OR Colleges Study How to Bring Adult Students Back to Campus
Thursday, March 10, 2022
The pandemic has contributed to a devastating drop in enrollment at community colleges. Two colleges in Oregon are exploring how to bring students back to campus - especially adult learners.
Mount Hood Community College has received a $30,000 grant from the Center on Education and Labor at New America to explore why adult students have left school.
John Hamblin - vice president for student development with the college - said when the pandemic hit, many had no choice but to go back to work. He said the biggest issues for this population even before the pandemic were time and money.
"The cost of college is significant," said Hamblin. "And if they do need to work, having the time to go to school and being able to just leave their jobs and come to school is just not always an option available for students."
Hamblin said Mount Hood has identified a pot of funding it can use to help students with small financial barriers so they can stay enrolled or re-enroll. The college has sent out a survey to 10,000 students to explore the issue of keeping students in school.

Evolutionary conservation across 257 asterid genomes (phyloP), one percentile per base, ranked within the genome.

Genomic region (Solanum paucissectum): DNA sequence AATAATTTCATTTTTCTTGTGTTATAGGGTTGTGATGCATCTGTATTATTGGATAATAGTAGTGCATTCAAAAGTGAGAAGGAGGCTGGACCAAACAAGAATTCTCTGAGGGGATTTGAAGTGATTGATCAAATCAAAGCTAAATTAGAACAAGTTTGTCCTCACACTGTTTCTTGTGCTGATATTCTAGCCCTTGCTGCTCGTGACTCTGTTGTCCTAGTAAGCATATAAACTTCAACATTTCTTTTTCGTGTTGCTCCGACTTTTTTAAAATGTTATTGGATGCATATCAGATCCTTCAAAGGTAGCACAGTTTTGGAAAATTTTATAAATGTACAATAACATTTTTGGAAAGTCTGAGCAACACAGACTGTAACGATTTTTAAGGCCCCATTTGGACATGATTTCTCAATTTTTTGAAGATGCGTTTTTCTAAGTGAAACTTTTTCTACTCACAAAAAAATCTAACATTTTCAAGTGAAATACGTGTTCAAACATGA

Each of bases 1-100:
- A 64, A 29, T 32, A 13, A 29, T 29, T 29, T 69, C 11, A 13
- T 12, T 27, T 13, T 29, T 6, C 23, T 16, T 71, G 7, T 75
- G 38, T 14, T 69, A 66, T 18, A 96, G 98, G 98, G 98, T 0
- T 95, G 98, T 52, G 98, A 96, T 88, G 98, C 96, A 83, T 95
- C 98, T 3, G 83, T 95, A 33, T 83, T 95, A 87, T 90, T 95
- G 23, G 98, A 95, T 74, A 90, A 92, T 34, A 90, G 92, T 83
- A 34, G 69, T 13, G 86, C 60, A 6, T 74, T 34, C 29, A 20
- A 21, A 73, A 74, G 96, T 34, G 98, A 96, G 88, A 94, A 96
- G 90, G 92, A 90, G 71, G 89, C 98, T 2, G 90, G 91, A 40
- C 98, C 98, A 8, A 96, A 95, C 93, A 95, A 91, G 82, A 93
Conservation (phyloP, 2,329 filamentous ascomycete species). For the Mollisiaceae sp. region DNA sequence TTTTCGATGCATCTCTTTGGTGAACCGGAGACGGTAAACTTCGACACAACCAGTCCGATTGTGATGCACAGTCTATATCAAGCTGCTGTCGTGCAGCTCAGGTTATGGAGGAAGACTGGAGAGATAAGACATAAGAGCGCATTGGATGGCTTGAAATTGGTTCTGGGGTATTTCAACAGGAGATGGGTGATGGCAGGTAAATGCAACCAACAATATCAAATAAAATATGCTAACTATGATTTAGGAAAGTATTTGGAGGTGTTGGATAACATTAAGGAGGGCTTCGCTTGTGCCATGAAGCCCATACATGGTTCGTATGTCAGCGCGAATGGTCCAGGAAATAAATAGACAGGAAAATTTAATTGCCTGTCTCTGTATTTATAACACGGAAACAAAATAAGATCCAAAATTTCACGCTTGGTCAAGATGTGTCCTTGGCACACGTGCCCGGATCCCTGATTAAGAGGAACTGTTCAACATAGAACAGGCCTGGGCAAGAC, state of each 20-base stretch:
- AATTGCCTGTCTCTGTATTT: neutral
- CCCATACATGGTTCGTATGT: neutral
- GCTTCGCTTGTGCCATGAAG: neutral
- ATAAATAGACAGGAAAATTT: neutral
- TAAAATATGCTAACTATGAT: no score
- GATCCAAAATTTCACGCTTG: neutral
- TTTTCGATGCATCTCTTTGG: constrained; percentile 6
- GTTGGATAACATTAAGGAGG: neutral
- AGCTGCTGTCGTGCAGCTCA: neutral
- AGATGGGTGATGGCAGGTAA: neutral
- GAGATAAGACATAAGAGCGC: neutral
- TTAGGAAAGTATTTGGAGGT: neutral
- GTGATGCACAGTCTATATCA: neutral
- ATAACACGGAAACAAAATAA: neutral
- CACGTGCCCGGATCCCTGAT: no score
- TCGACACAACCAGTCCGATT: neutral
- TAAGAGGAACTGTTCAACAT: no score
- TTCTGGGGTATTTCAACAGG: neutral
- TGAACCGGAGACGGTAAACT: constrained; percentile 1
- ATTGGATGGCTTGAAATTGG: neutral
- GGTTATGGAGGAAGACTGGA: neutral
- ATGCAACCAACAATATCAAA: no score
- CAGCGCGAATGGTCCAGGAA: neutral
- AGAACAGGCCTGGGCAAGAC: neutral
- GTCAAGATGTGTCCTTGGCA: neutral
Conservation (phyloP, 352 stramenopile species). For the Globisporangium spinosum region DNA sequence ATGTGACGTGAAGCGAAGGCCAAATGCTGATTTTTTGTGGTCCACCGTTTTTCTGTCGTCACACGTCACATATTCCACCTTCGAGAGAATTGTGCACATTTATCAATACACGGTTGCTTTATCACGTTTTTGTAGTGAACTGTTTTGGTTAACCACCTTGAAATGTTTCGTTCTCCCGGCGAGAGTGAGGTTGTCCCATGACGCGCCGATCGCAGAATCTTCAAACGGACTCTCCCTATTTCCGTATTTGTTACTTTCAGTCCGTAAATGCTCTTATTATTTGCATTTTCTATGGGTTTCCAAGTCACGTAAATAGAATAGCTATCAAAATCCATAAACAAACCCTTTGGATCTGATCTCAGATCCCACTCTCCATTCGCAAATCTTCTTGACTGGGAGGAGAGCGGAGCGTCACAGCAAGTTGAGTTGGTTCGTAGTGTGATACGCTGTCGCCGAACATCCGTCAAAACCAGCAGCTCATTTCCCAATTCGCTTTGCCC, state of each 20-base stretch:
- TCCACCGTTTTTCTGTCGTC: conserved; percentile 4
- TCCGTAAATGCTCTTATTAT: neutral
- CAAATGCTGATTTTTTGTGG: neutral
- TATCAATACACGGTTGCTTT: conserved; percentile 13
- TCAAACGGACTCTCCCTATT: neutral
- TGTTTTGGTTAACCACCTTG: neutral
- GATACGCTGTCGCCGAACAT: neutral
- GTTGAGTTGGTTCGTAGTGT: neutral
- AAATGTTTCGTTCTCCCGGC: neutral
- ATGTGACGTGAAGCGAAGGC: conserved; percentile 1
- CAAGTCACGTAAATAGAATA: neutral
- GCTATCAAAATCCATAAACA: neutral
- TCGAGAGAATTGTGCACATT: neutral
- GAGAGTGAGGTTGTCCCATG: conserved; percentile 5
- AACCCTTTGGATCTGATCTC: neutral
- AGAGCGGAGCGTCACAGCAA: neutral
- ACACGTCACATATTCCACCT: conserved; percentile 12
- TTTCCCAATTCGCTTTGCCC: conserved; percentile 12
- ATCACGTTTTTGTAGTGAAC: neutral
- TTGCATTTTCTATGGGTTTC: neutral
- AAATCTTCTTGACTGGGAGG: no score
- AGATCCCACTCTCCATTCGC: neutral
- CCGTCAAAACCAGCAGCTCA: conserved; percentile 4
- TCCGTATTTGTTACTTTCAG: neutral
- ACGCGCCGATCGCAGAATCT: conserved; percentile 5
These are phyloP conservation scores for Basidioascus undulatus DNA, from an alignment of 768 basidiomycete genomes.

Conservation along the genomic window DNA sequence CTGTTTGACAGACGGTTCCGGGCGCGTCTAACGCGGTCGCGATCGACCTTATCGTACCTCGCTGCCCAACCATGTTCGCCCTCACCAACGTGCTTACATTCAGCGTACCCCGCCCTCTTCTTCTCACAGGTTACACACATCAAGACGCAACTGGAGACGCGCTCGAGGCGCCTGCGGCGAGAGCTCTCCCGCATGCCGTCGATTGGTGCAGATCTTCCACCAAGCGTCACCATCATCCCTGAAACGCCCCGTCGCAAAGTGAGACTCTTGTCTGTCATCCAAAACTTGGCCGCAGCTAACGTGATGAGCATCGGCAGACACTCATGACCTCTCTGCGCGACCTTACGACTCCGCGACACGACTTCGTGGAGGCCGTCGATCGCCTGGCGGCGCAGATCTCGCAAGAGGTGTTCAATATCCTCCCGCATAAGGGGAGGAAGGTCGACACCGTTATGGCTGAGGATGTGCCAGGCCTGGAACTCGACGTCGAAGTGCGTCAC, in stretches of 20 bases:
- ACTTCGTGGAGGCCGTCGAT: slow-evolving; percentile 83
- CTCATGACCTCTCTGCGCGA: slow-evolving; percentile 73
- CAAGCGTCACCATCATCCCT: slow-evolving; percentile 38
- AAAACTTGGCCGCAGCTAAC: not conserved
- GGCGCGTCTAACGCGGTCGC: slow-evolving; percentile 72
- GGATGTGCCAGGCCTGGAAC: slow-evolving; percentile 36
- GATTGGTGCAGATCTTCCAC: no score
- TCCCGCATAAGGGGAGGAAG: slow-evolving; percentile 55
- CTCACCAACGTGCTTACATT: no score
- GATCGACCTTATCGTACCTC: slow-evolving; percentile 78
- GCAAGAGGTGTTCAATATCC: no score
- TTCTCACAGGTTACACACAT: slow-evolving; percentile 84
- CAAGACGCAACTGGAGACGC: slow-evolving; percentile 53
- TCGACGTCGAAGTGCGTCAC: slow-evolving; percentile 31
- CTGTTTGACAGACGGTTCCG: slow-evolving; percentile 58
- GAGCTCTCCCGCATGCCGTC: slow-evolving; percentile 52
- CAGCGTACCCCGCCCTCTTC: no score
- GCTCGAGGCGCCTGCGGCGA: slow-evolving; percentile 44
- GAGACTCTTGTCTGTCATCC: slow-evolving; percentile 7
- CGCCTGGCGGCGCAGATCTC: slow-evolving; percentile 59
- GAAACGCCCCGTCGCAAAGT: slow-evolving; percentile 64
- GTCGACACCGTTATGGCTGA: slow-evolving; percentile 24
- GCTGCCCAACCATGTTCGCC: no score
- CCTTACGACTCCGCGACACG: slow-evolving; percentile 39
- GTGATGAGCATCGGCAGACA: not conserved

Rural colleges have faced a different set of challenges during the pandemic. Southwestern Oregon Community College in Coos Bay also is partnering with New America.
Jared Gardner, the school's dean of student success, said the rural broadband infrastructure in the region is poor, making virtual classes difficult if not impossible. But as at Mount Hood, Gardner said finances present a challenge for many students.
"One of the things that we say around here is that our students are one flat tire away from dropping out," said Gardner. "So if we can provide that emergency fund from time to time that can get over those little barriers, then that can help our students out a ton."
Gardner said Southwestern Oregon Community College is collaborating with New America to explore ways to reach out and engage adult students. He said higher-education institutions have been honed to serve traditional students just out of high school, but they are a shrinking slice of students.
"I'm really looking forward to how this grant can help us to be able to serve the new traditional student, the post-traditional student," said Gardner. "That's a majority of our students and it's a majority of our community members, and that's what puts the 'community' in community college."
Support for this reporting was provided by Lumina Foundation.
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